Most importantly, I fell on the Lord. I told Him frequently there was no way I could survive without Him, and I asked Him to be my strength through each day. I knew He brought me to India for a purpose, and I prayed more times than I can remember that He would accomplish that purpose in me, no matter my flaws or apprehensions.

Slowly, I got used to living in India, and as that happened, I began to see.

The first time I went into a slum, I couldn’t take it all in. These were photos in magazines, I told myself, and now I was seeing it all with my own eyes. I witnessed the most desperate poverty of people who could not afford to eat every day, who lived in filthy one-room houses with seven people and no hope, where drunken men beat their wives senseless and women murdered their newborn baby girls because they couldn’t take care of them.

I saw ornately carved temples filled with powerless idols, where scores of people in bondage to spiritual darkness burned incense to demons. I saw the minarets of mosques and heard the echoes of innumerable calls to prayer, beckoning men and women to bow before a twisted idea of God proclaimed by a false prophet.

I saw so much misery, so much despair, and so many millions of people groping in poverty and darkness that it overwhelmed me.

But I also saw passionate believers in Christ who devoted their lives to loving the children who live in the slums. Every day they fed these children, helped them with homework, taught them about Jesus and showed them that the true God who created them loves them deeply.

I remember walking among hundreds of little boys and girls calling out “Hello Uncle” and “Praise the Lord, Uncle” and my heart melting. I remember listening as the Christians who ran the ministry told me their greatest desires were for these children to know Jesus and leave the slum. I saw with my own eyes how this was indeed happening, and I remember thinking, “This is where You are, God.”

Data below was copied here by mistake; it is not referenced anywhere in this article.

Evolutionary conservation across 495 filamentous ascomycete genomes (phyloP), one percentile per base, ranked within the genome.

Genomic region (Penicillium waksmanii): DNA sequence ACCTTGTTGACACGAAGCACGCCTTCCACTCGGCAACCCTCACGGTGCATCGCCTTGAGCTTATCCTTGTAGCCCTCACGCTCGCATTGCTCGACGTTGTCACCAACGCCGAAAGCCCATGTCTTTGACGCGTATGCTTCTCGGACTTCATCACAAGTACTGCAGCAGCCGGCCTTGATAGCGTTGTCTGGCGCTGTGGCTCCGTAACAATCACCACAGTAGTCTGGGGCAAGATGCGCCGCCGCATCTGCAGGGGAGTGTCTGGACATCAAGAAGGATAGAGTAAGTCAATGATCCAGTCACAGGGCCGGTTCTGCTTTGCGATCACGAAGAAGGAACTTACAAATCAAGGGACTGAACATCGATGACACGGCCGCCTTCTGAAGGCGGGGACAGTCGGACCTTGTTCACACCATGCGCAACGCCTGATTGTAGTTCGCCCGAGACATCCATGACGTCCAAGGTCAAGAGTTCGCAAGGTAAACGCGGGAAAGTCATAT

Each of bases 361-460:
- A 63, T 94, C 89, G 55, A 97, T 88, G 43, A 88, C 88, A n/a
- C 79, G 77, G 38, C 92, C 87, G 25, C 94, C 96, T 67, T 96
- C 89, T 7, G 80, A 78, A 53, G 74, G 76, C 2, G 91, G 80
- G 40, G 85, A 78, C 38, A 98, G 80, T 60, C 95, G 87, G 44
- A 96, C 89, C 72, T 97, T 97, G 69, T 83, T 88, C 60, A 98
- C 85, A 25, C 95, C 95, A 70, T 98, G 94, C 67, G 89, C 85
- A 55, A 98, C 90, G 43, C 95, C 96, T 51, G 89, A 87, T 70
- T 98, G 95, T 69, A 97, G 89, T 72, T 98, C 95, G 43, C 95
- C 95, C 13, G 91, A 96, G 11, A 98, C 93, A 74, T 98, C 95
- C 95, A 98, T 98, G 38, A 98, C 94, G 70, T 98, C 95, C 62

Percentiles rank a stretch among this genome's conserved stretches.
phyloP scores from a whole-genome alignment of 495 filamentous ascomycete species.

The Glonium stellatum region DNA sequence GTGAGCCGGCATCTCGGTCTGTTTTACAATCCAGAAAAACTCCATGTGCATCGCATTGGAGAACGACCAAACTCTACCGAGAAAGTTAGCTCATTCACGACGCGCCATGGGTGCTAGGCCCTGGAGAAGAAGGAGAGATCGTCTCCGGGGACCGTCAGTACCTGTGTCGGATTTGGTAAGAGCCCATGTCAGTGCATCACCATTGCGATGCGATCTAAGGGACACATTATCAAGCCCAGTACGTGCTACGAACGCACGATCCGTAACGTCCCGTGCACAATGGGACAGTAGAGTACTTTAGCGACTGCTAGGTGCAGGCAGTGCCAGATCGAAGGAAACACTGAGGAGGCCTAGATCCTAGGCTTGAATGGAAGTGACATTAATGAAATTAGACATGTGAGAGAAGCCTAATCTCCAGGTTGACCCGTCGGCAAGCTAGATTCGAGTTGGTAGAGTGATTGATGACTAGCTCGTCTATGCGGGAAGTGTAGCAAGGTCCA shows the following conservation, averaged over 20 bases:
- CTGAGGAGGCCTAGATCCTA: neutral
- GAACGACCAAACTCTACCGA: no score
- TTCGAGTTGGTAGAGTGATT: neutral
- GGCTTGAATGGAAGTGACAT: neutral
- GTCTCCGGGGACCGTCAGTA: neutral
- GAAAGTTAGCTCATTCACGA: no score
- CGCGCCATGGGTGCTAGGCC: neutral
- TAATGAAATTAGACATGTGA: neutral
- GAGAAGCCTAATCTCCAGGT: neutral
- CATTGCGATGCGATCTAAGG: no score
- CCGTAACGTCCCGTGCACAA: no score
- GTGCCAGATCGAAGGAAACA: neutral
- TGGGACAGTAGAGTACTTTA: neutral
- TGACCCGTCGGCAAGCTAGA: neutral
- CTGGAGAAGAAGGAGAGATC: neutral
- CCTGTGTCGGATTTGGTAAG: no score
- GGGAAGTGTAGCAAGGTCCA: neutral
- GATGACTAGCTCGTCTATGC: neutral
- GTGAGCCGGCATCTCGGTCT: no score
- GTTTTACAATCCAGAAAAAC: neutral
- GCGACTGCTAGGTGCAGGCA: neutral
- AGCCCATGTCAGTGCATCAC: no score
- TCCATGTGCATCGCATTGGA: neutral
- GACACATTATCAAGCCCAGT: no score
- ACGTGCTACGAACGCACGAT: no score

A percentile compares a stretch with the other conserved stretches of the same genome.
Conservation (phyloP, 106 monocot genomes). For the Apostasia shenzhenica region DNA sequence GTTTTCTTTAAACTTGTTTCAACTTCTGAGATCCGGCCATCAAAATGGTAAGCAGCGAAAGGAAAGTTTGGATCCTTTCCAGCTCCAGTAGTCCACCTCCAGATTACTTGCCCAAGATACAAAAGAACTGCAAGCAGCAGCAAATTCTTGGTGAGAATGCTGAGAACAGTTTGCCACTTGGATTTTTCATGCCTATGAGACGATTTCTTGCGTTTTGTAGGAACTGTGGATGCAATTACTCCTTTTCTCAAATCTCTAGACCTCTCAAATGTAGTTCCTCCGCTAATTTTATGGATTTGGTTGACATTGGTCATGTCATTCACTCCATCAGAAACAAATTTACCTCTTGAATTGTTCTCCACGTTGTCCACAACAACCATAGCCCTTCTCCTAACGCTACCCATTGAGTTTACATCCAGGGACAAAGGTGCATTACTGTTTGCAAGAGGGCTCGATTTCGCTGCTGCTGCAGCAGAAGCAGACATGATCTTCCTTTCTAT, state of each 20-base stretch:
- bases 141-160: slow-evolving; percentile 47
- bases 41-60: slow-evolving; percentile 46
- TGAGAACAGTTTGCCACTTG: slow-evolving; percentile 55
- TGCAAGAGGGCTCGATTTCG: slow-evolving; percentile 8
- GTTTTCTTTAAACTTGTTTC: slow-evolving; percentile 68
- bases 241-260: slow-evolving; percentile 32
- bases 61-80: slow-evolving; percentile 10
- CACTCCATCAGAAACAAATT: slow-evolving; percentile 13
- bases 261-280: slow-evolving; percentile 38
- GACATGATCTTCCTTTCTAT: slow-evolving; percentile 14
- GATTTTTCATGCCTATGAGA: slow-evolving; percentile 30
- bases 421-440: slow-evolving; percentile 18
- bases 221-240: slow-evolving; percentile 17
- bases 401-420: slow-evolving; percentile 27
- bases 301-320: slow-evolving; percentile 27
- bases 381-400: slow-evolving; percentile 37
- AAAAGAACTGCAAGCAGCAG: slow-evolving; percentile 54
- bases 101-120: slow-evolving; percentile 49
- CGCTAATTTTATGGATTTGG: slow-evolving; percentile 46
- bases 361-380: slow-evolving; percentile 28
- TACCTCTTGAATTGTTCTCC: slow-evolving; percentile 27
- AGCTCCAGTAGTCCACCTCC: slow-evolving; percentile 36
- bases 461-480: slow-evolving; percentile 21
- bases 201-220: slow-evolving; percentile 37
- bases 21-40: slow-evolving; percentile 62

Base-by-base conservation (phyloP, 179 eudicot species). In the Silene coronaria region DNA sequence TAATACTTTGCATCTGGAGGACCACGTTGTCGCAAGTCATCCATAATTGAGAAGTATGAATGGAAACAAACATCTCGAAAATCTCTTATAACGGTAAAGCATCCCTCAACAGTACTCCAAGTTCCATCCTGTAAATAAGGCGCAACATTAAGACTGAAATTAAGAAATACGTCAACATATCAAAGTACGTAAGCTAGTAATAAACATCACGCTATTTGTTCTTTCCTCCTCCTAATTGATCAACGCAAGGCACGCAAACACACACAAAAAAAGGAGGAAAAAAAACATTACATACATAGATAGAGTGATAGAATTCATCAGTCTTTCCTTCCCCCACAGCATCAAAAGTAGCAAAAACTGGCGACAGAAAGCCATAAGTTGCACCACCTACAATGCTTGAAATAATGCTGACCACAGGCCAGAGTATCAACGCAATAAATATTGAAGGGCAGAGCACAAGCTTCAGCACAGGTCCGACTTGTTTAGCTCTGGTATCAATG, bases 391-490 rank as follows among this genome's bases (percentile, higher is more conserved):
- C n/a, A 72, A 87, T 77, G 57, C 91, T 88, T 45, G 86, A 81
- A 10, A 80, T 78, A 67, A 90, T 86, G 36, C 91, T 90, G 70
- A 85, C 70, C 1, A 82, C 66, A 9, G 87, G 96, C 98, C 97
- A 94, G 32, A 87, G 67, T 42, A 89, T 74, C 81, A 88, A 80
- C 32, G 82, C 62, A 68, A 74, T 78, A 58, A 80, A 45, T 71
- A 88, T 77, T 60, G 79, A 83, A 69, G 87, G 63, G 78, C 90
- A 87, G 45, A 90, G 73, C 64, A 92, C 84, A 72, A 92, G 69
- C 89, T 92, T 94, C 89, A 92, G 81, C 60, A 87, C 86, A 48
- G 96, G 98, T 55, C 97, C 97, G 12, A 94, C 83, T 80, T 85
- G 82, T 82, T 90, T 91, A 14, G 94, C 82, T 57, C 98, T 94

I saw thousands of Christians in church on Sundays praying with sincere hearts to their Savior, lifting up their hands to worship the living God who has been in India since time began.

I saw rice paddies, villages, skyscrapers, rivers, dogs, cows, tigers, lions, the Taj Mahal and so many other things that it makes my head spin. I met people from Rwanda, Nigeria, Cameroon, the Philippines, Singapore, Britain, France, Germany, Holland, Sri Lanka, and more places than I can remember.

How could I describe what all this has done to me? In a slow succession of events, my time in India altered the very fiber of my being. I am not and never will be the same person. I have seen, heard and done things I never imagined. I have been broken to the most utter point of despair and seen the Lord work mightily through my weakness. I have breathed deeply of all that He is and have lived by His strength in the most difficult of circumstances.

I have followed Him to a place I never thought I would go and been changed in ways I still don’t understand.

I am at a loss for words — that’s how India was.
*Name changed. Marcus Rowntree of Texas served four months as a writing intern among South Asian peoples. Readers may write to Rowntree at [email protected].

    About the Author

  • Marcus Rowntree*